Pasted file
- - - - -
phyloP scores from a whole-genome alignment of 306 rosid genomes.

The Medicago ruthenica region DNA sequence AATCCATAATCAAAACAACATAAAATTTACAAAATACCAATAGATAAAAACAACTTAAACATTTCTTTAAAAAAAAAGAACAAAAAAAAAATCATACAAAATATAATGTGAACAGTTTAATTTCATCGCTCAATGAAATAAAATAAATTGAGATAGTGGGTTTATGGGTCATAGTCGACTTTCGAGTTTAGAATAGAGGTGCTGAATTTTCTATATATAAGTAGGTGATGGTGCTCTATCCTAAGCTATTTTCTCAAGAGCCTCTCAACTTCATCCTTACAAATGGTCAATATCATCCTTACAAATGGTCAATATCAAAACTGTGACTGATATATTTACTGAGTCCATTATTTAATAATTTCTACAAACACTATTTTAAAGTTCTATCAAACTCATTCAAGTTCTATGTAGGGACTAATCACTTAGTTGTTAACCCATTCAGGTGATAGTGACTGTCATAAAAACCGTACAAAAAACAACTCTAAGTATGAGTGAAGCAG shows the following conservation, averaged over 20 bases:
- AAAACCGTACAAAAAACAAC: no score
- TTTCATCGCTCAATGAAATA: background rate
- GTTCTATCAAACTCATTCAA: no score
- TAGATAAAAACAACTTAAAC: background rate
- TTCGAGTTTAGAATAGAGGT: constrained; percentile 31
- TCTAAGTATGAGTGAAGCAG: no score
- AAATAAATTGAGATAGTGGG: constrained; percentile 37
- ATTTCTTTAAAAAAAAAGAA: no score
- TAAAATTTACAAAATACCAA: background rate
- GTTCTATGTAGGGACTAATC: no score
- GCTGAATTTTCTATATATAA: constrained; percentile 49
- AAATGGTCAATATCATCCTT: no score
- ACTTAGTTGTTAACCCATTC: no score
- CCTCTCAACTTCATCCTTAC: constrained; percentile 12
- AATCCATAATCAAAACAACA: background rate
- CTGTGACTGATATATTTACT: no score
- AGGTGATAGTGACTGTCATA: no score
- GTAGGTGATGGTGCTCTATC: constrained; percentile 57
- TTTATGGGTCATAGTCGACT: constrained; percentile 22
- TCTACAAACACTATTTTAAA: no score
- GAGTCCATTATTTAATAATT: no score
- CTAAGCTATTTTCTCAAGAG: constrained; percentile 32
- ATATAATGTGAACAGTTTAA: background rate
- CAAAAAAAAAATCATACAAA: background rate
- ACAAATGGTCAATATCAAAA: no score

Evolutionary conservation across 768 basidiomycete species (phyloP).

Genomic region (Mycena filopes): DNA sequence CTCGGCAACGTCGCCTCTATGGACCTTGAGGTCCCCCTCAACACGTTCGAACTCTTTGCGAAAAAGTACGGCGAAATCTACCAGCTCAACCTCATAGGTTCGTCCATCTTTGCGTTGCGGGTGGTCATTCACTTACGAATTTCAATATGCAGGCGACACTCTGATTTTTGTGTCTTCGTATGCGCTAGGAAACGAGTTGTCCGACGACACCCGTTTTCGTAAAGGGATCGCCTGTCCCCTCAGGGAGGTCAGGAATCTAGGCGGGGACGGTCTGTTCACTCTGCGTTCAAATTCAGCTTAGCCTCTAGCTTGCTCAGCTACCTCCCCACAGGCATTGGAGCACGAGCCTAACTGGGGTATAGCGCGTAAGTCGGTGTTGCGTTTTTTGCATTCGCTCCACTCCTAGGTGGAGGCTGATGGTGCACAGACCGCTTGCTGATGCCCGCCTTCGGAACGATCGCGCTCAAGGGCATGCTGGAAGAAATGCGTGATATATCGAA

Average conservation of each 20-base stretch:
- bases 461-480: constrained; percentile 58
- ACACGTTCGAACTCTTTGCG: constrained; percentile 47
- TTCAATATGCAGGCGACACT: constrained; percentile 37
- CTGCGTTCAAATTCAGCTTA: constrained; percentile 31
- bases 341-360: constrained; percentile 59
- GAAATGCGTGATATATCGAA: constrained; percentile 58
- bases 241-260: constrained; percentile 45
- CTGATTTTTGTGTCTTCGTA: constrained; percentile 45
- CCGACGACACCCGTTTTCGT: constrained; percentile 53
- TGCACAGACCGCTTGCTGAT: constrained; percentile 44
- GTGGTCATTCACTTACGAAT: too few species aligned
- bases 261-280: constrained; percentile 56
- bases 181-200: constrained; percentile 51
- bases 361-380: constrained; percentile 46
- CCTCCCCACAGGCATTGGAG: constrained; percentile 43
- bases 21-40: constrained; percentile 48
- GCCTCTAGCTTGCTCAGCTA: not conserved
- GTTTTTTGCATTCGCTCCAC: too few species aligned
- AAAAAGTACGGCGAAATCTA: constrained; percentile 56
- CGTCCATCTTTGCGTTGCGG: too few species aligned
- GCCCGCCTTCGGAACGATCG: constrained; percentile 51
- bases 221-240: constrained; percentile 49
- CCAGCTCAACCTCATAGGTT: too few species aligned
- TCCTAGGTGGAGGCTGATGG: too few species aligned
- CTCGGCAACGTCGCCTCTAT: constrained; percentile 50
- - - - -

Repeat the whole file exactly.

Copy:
phyloP scores from a whole-genome alignment of 306 rosid genomes.

The Medicago ruthenica region DNA sequence AATCCATAATCAAAACAACATAAAATTTACAAAATACCAATAGATAAAAACAACTTAAACATTTCTTTAAAAAAAAAGAACAAAAAAAAAATCATACAAAATATAATGTGAACAGTTTAATTTCATCGCTCAATGAAATAAAATAAATTGAGATAGTGGGTTTATGGGTCATAGTCGACTTTCGAGTTTAGAATAGAGGTGCTGAATTTTCTATATATAAGTAGGTGATGGTGCTCTATCCTAAGCTATTTTCTCAAGAGCCTCTCAACTTCATCCTTACAAATGGTCAATATCATCCTTACAAATGGTCAATATCAAAACTGTGACTGATATATTTACTGAGTCCATTATTTAATAATTTCTACAAACACTATTTTAAAGTTCTATCAAACTCATTCAAGTTCTATGTAGGGACTAATCACTTAGTTGTTAACCCATTCAGGTGATAGTGACTGTCATAAAAACCGTACAAAAAACAACTCTAAGTATGAGTGAAGCAG shows the following conservation, averaged over 20 bases:
- AAAACCGTACAAAAAACAAC: no score
- TTTCATCGCTCAATGAAATA: background rate
- GTTCTATCAAACTCATTCAA: no score
- TAGATAAAAACAACTTAAAC: background rate
- TTCGAGTTTAGAATAGAGGT: constrained; percentile 31
- TCTAAGTATGAGTGAAGCAG: no score
- AAATAAATTGAGATAGTGGG: constrained; percentile 37
- ATTTCTTTAAAAAAAAAGAA: no score
- TAAAATTTACAAAATACCAA: background rate
- GTTCTATGTAGGGACTAATC: no score
- GCTGAATTTTCTATATATAA: constrained; percentile 49
- AAATGGTCAATATCATCCTT: no score
- ACTTAGTTGTTAACCCATTC: no score
- CCTCTCAACTTCATCCTTAC: constrained; percentile 12
- AATCCATAATCAAAACAACA: background rate
- CTGTGACTGATATATTTACT: no score
- AGGTGATAGTGACTGTCATA: no score
- GTAGGTGATGGTGCTCTATC: constrained; percentile 57
- TTTATGGGTCATAGTCGACT: constrained; percentile 22
- TCTACAAACACTATTTTAAA: no score
- GAGTCCATTATTTAATAATT: no score
- CTAAGCTATTTTCTCAAGAG: constrained; percentile 32
- ATATAATGTGAACAGTTTAA: background rate
- CAAAAAAAAAATCATACAAA: background rate
- ACAAATGGTCAATATCAAAA: no score

Evolutionary conservation across 768 basidiomycete species (phyloP).

Genomic region (Mycena filopes): DNA sequence CTCGGCAACGTCGCCTCTATGGACCTTGAGGTCCCCCTCAACACGTTCGAACTCTTTGCGAAAAAGTACGGCGAAATCTACCAGCTCAACCTCATAGGTTCGTCCATCTTTGCGTTGCGGGTGGTCATTCACTTACGAATTTCAATATGCAGGCGACACTCTGATTTTTGTGTCTTCGTATGCGCTAGGAAACGAGTTGTCCGACGACACCCGTTTTCGTAAAGGGATCGCCTGTCCCCTCAGGGAGGTCAGGAATCTAGGCGGGGACGGTCTGTTCACTCTGCGTTCAAATTCAGCTTAGCCTCTAGCTTGCTCAGCTACCTCCCCACAGGCATTGGAGCACGAGCCTAACTGGGGTATAGCGCGTAAGTCGGTGTTGCGTTTTTTGCATTCGCTCCACTCCTAGGTGGAGGCTGATGGTGCACAGACCGCTTGCTGATGCCCGCCTTCGGAACGATCGCGCTCAAGGGCATGCTGGAAGAAATGCGTGATATATCGAA

Average conservation of each 20-base stretch:
- bases 461-480: constrained; percentile 58
- ACACGTTCGAACTCTTTGCG: constrained; percentile 47
- TTCAATATGCAGGCGACACT: constrained; percentile 37
- CTGCGTTCAAATTCAGCTTA: constrained; percentile 31
- bases 341-360: constrained; percentile 59
- GAAATGCGTGATATATCGAA: constrained; percentile 58
- bases 241-260: constrained; percentile 45
- CTGATTTTTGTGTCTTCGTA: constrained; percentile 45
- CCGACGACACCCGTTTTCGT: constrained; percentile 53
- TGCACAGACCGCTTGCTGAT: constrained; percentile 44
- GTGGTCATTCACTTACGAAT: too few species aligned
- bases 261-280: constrained; percentile 56
- bases 181-200: constrained; percentile 51
- bases 361-380: constrained; percentile 46
- CCTCCCCACAGGCATTGGAG: constrained; percentile 43
- bases 21-40: constrained; percentile 48
- GCCTCTAGCTTGCTCAGCTA: not conserved
- GTTTTTTGCATTCGCTCCAC: too few species aligned
- AAAAAGTACGGCGAAATCTA: constrained; percentile 56
- CGTCCATCTTTGCGTTGCGG: too few species aligned
- GCCCGCCTTCGGAACGATCG: constrained; percentile 51
- bases 221-240: constrained; percentile 49
- CCAGCTCAACCTCATAGGTT: too few species aligned
- TCCTAGGTGGAGGCTGATGG: too few species aligned
- CTCGGCAACGTCGCCTCTAT: constrained; percentile 50